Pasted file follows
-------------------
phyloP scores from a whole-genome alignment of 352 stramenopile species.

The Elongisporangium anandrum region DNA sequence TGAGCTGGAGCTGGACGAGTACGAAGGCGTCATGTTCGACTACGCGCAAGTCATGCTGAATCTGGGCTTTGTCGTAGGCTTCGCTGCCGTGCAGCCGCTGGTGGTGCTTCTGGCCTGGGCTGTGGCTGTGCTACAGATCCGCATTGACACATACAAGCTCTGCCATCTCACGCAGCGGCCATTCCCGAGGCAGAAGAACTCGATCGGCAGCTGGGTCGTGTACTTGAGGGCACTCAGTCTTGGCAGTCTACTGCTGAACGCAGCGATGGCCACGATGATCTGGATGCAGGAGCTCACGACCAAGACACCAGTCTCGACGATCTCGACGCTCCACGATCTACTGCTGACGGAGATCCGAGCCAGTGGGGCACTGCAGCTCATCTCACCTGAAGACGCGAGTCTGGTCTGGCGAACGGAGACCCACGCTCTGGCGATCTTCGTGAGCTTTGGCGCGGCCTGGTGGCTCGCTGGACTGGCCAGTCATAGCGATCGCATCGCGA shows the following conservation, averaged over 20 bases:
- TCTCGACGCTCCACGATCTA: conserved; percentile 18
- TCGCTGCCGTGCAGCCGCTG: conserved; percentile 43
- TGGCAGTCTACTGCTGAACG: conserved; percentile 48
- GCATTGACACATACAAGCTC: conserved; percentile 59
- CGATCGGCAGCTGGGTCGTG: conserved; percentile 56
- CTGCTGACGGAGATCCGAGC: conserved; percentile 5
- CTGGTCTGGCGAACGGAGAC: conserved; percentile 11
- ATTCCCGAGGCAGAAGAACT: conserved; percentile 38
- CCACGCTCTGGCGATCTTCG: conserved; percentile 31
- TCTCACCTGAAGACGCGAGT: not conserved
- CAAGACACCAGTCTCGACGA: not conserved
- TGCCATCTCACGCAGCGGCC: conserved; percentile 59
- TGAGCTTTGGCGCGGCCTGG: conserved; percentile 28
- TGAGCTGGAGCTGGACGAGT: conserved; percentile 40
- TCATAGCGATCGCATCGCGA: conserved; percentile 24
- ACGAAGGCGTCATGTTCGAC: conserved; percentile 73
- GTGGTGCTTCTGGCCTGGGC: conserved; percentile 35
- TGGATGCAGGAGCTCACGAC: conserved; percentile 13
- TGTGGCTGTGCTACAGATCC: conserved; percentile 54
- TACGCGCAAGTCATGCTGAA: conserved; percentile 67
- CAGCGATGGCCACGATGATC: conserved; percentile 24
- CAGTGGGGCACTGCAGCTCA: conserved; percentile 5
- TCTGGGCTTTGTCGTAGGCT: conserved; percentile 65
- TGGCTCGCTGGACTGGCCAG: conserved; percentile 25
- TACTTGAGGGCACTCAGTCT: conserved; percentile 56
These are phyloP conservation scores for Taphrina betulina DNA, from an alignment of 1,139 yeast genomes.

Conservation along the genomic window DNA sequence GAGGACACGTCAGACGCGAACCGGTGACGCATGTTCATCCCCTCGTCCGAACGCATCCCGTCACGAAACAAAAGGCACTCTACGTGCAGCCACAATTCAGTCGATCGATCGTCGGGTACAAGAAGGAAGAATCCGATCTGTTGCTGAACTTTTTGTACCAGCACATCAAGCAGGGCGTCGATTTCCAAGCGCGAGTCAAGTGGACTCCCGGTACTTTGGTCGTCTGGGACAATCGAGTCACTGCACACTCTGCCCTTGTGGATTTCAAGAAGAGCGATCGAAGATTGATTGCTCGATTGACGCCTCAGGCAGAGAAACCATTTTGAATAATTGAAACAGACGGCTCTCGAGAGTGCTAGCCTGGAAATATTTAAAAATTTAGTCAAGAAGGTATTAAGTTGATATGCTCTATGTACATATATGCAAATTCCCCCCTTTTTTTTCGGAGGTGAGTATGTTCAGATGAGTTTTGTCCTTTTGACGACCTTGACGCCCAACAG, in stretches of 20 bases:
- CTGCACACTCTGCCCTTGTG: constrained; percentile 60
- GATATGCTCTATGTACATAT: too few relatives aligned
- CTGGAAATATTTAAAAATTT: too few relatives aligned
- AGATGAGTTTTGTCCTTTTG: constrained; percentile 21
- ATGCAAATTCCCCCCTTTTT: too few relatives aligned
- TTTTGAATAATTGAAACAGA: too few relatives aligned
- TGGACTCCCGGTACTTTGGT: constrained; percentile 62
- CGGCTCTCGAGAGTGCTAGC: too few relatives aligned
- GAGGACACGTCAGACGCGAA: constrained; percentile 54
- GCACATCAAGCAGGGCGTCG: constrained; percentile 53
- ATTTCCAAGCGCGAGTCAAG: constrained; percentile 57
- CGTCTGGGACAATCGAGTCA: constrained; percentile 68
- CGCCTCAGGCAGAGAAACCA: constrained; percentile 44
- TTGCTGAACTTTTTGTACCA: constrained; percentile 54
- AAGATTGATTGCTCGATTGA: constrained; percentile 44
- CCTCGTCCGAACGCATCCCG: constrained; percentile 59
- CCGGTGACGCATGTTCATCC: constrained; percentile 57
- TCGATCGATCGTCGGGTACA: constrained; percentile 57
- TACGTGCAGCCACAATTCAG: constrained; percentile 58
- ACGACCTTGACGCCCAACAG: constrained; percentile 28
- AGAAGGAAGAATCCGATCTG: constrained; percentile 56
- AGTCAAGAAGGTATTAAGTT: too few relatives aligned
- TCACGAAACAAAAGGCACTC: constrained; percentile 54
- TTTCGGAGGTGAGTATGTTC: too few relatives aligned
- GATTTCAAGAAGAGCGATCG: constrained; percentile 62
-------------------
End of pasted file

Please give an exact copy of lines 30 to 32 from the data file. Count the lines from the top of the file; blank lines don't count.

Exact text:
- CTGCACACTCTGCCCTTGTG: constrained; percentile 60
- GATATGCTCTATGTACATAT: too few relatives aligned
- CTGGAAATATTTAAAAATTT: too few relatives aligned